Last month, Chiptole and e.l.f. cosmetics jumped on Clubhouse in a panel discussion that was more the app’s speed. Tressie Lieberman, VP of digital and off-premise marketing, Kory Marchisotto, chief marketing officer, e.l.f., held a talk about women’s empowerment on International Women’s Day, which coincided with a collaboration between the two brands.
“Audio has been building momentum for the past decade and it’s now an important component to social content and brand identity,” Lieberman said by email. “With platforms like Clubhouse, there's a way to truly engage with communities and have a unique experience.”
With IHOP's bacon-sizzle room, which was conceived by agency Droga5, the goal was to simply have fun testing the new platform, Kieran Donahue, chief marketing officer at the restaurant chain said in an email.
“By bringing our fans and bacon lovers alike a branded sensory experience, that is apt to drive cravings for bacon,” she wrote. “It allowed us to put a singular focus on the product while still creating something people want to engage with. Users seem to understand that it’s a fun, yet silly way to deploy an ad, and are voluntarily listening to it for longer than any media buy.”
Donahue says IHOP was drawn to the spike in interest in Clubhouse, which helped the brand “garner a significant amount of awareness and talk-value around the campaign just by way of showing up on the platform.”
As more brands start considering these types of promotions, Walter T. Geer III, exec creative director of experience design at VMLY&R, says that the IHOP stunt on Clubhouse shows why brands need to think through their audio strategy a little more deeply. As with any new space, brands can interrupt a good time, says Geer, adding that’s how IHOP seemed to appear there.
“How horrific was that,” Geer says. “It speaks to the point that the app isn’t necessarily ready for brands yet, for plenty of reasons. You get some brands that are coming here trying to do stuff like that, just to say that they were on the app and it’s just pointless; I just didn’t find that meaningful.”
Geer says there is still potential in audio, especially with other platforms adopting it, but marketers need to better understand the services. Clubhouse is still new, there are few bells and whistles, and little data to analyze about whether a program even worked, he says. For instance, there are no meaningful metrics about the audience and who even sat in on a session, Geer says.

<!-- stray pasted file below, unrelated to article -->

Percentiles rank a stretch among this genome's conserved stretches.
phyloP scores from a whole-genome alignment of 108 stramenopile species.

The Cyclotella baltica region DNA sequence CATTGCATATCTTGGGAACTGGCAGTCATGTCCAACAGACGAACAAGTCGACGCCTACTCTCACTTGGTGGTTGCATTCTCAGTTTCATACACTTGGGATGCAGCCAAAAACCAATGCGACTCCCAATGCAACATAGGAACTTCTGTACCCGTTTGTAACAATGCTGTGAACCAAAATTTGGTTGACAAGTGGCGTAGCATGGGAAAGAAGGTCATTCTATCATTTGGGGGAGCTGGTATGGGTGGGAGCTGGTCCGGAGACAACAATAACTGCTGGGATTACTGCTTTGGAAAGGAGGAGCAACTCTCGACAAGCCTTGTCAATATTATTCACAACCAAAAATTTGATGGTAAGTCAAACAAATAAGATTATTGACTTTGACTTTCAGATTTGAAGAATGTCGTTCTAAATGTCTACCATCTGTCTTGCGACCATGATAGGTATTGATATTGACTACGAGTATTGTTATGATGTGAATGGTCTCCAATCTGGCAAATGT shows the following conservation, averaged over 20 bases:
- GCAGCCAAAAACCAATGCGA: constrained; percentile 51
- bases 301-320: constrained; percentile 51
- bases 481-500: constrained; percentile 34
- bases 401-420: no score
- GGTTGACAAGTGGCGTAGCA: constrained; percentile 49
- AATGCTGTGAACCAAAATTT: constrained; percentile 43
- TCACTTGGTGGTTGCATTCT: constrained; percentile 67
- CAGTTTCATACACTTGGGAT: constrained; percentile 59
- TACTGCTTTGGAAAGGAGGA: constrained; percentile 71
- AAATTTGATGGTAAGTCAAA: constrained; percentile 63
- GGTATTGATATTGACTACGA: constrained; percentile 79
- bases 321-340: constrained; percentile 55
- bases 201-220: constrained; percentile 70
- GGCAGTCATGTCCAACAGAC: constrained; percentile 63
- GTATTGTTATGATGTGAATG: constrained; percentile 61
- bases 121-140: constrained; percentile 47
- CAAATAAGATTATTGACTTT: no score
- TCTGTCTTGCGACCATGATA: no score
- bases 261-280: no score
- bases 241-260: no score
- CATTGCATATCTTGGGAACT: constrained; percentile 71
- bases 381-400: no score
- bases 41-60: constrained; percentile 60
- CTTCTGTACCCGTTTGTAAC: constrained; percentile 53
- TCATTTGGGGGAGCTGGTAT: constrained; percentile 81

And similar to most social platforms, Clubhouse has come with some brand-safety concerns, Geer says. Reports surfaced this week that bad actors harvested data from 1.3 million Clubhouse users. There’s also questions regarding how much of the user base could actually be bots. And of course, there’s also the potential for conversations to arise that offend brand sensibilities.
“There’s that problem on Clubhouse of trying to figure out who is authentic and who is just a grifter,” says Chantelle Marcelle, head of growth at PromoPrep, a marketing software platform and early user of Clubhouse. “So, I tend to not like to join rooms that are hosted by someone that I’m not familiar with their brand. With Twitter, there’s a lot more signals to determine if someone is actually credible or not.”
Twitter tries its hand
The format is about to come to Twitter, which is almost ready to make Spaces, its Clubhouse clone, available to everyone. LinkedIn and Facebook are also developing audio-only rooms, and the online forum Discord is a growing place for audio. Spotify also acquired Beatty Labs, the maker of the audio social app Locker Room, last month.
The entry of these platforms signals a turning point in audio. Even if Clubhouse, which has claimed to host 10 million users since launching last year, never makes the leap to mass adoption, audio will have a place much like video on other channels.
“There is just too much money on the table to be made from that [audio] area and there is a ton of interest among brands in utilizing what could be the next hot thing in social media,” Marcelle says.
Twitter and LinkedIn are viewed as two of the most fertile platforms, as they both come with built-in brand interest.